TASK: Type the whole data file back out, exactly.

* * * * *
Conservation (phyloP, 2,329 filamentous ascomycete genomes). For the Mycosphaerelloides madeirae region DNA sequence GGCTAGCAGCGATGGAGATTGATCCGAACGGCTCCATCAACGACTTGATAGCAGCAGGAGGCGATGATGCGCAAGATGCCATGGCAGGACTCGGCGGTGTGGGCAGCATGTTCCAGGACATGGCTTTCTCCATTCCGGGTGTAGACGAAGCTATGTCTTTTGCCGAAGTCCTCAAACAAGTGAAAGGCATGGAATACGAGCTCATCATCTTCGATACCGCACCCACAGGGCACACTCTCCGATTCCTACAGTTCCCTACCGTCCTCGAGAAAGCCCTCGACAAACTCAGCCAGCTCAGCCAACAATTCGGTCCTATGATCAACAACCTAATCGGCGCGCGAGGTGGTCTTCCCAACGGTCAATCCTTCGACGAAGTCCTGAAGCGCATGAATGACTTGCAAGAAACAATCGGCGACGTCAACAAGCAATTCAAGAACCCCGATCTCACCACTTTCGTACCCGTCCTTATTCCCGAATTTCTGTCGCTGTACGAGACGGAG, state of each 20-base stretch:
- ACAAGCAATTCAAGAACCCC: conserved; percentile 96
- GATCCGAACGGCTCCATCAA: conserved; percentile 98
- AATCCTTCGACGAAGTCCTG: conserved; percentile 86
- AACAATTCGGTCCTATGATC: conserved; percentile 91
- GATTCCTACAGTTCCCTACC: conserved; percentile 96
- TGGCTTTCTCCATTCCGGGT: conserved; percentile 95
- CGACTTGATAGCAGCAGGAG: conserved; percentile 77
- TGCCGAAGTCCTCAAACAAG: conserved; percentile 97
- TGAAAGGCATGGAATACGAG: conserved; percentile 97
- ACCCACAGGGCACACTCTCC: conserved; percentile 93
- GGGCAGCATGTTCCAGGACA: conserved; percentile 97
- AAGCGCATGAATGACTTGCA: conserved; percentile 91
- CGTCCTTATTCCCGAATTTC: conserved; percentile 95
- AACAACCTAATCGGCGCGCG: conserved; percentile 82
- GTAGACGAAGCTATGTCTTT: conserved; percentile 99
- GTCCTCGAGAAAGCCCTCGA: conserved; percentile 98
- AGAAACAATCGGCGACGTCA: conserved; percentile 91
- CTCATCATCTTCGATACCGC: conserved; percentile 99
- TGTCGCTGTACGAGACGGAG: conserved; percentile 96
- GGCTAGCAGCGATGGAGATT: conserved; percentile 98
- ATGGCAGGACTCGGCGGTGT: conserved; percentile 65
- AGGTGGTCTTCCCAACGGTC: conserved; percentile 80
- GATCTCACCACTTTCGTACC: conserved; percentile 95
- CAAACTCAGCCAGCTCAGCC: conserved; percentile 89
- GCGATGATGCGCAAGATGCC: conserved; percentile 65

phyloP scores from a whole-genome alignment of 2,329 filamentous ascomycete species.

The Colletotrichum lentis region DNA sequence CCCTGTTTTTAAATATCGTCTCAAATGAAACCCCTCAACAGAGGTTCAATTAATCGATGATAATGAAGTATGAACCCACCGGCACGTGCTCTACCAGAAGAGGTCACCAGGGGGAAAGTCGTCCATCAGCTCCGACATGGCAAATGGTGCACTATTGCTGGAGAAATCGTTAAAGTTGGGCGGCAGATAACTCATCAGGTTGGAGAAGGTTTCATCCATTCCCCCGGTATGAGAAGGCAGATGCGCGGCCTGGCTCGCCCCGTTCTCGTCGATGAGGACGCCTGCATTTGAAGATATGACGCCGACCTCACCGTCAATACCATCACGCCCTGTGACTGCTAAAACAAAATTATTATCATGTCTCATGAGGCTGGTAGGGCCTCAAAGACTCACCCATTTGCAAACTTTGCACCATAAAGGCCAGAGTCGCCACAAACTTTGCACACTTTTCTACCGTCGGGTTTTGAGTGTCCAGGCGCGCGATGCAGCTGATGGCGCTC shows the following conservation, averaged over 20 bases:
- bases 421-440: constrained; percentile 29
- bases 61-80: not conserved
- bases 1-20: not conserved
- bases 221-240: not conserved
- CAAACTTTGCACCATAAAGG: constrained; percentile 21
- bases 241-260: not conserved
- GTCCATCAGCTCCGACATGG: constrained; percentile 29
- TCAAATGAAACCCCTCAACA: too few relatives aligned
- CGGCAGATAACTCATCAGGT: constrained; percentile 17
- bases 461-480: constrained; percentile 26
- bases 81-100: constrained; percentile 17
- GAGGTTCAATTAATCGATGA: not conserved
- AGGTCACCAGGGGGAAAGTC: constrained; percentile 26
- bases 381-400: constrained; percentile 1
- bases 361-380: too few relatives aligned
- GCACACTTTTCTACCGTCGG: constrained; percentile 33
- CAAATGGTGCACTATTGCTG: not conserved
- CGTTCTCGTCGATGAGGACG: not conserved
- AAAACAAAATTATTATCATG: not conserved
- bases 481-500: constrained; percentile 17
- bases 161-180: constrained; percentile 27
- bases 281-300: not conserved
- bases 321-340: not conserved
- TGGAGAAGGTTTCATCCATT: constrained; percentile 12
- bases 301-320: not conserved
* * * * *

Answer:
Conservation (phyloP, 2,329 filamentous ascomycete genomes). For the Mycosphaerelloides madeirae region DNA sequence GGCTAGCAGCGATGGAGATTGATCCGAACGGCTCCATCAACGACTTGATAGCAGCAGGAGGCGATGATGCGCAAGATGCCATGGCAGGACTCGGCGGTGTGGGCAGCATGTTCCAGGACATGGCTTTCTCCATTCCGGGTGTAGACGAAGCTATGTCTTTTGCCGAAGTCCTCAAACAAGTGAAAGGCATGGAATACGAGCTCATCATCTTCGATACCGCACCCACAGGGCACACTCTCCGATTCCTACAGTTCCCTACCGTCCTCGAGAAAGCCCTCGACAAACTCAGCCAGCTCAGCCAACAATTCGGTCCTATGATCAACAACCTAATCGGCGCGCGAGGTGGTCTTCCCAACGGTCAATCCTTCGACGAAGTCCTGAAGCGCATGAATGACTTGCAAGAAACAATCGGCGACGTCAACAAGCAATTCAAGAACCCCGATCTCACCACTTTCGTACCCGTCCTTATTCCCGAATTTCTGTCGCTGTACGAGACGGAG, state of each 20-base stretch:
- ACAAGCAATTCAAGAACCCC: conserved; percentile 96
- GATCCGAACGGCTCCATCAA: conserved; percentile 98
- AATCCTTCGACGAAGTCCTG: conserved; percentile 86
- AACAATTCGGTCCTATGATC: conserved; percentile 91
- GATTCCTACAGTTCCCTACC: conserved; percentile 96
- TGGCTTTCTCCATTCCGGGT: conserved; percentile 95
- CGACTTGATAGCAGCAGGAG: conserved; percentile 77
- TGCCGAAGTCCTCAAACAAG: conserved; percentile 97
- TGAAAGGCATGGAATACGAG: conserved; percentile 97
- ACCCACAGGGCACACTCTCC: conserved; percentile 93
- GGGCAGCATGTTCCAGGACA: conserved; percentile 97
- AAGCGCATGAATGACTTGCA: conserved; percentile 91
- CGTCCTTATTCCCGAATTTC: conserved; percentile 95
- AACAACCTAATCGGCGCGCG: conserved; percentile 82
- GTAGACGAAGCTATGTCTTT: conserved; percentile 99
- GTCCTCGAGAAAGCCCTCGA: conserved; percentile 98
- AGAAACAATCGGCGACGTCA: conserved; percentile 91
- CTCATCATCTTCGATACCGC: conserved; percentile 99
- TGTCGCTGTACGAGACGGAG: conserved; percentile 96
- GGCTAGCAGCGATGGAGATT: conserved; percentile 98
- ATGGCAGGACTCGGCGGTGT: conserved; percentile 65
- AGGTGGTCTTCCCAACGGTC: conserved; percentile 80
- GATCTCACCACTTTCGTACC: conserved; percentile 95
- CAAACTCAGCCAGCTCAGCC: conserved; percentile 89
- GCGATGATGCGCAAGATGCC: conserved; percentile 65

phyloP scores from a whole-genome alignment of 2,329 filamentous ascomycete species.

The Colletotrichum lentis region DNA sequence CCCTGTTTTTAAATATCGTCTCAAATGAAACCCCTCAACAGAGGTTCAATTAATCGATGATAATGAAGTATGAACCCACCGGCACGTGCTCTACCAGAAGAGGTCACCAGGGGGAAAGTCGTCCATCAGCTCCGACATGGCAAATGGTGCACTATTGCTGGAGAAATCGTTAAAGTTGGGCGGCAGATAACTCATCAGGTTGGAGAAGGTTTCATCCATTCCCCCGGTATGAGAAGGCAGATGCGCGGCCTGGCTCGCCCCGTTCTCGTCGATGAGGACGCCTGCATTTGAAGATATGACGCCGACCTCACCGTCAATACCATCACGCCCTGTGACTGCTAAAACAAAATTATTATCATGTCTCATGAGGCTGGTAGGGCCTCAAAGACTCACCCATTTGCAAACTTTGCACCATAAAGGCCAGAGTCGCCACAAACTTTGCACACTTTTCTACCGTCGGGTTTTGAGTGTCCAGGCGCGCGATGCAGCTGATGGCGCTC shows the following conservation, averaged over 20 bases:
- bases 421-440: constrained; percentile 29
- bases 61-80: not conserved
- bases 1-20: not conserved
- bases 221-240: not conserved
- CAAACTTTGCACCATAAAGG: constrained; percentile 21
- bases 241-260: not conserved
- GTCCATCAGCTCCGACATGG: constrained; percentile 29
- TCAAATGAAACCCCTCAACA: too few relatives aligned
- CGGCAGATAACTCATCAGGT: constrained; percentile 17
- bases 461-480: constrained; percentile 26
- bases 81-100: constrained; percentile 17
- GAGGTTCAATTAATCGATGA: not conserved
- AGGTCACCAGGGGGAAAGTC: constrained; percentile 26
- bases 381-400: constrained; percentile 1
- bases 361-380: too few relatives aligned
- GCACACTTTTCTACCGTCGG: constrained; percentile 33
- CAAATGGTGCACTATTGCTG: not conserved
- CGTTCTCGTCGATGAGGACG: not conserved
- AAAACAAAATTATTATCATG: not conserved
- bases 481-500: constrained; percentile 17
- bases 161-180: constrained; percentile 27
- bases 281-300: not conserved
- bases 321-340: not conserved
- TGGAGAAGGTTTCATCCATT: constrained; percentile 12
- bases 301-320: not conserved